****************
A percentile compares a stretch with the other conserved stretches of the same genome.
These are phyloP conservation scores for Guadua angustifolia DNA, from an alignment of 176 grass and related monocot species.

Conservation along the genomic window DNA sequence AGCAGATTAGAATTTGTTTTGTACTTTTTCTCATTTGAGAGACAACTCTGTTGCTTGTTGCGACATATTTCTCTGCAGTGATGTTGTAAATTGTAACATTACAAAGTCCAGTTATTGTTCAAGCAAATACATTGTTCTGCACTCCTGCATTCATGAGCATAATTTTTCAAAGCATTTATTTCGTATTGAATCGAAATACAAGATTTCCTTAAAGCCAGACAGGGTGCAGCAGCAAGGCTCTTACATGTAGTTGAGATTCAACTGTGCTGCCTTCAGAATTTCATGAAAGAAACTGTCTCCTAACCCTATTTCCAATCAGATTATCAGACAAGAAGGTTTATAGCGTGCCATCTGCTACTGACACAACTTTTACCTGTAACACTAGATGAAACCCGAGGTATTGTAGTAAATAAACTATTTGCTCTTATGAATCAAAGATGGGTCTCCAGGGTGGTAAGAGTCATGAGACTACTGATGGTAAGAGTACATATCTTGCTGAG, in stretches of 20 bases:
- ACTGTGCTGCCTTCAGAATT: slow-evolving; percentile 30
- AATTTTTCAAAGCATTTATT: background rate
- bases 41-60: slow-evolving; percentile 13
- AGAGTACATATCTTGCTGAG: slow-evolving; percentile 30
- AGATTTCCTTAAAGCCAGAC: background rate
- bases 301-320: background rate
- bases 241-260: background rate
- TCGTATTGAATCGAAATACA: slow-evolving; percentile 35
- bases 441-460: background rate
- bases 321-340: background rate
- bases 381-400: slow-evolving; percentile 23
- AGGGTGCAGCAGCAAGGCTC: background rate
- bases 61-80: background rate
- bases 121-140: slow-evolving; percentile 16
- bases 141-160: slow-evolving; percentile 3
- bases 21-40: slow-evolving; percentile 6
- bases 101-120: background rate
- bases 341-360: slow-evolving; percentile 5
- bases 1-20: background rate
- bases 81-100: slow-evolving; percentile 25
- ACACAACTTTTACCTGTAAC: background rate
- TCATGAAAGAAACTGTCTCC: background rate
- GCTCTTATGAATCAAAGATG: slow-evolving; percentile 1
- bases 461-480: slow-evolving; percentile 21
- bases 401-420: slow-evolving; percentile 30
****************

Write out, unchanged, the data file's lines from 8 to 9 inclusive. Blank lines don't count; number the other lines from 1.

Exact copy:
- AGATTTCCTTAAAGCCAGAC: background rate
- bases 301-320: background rate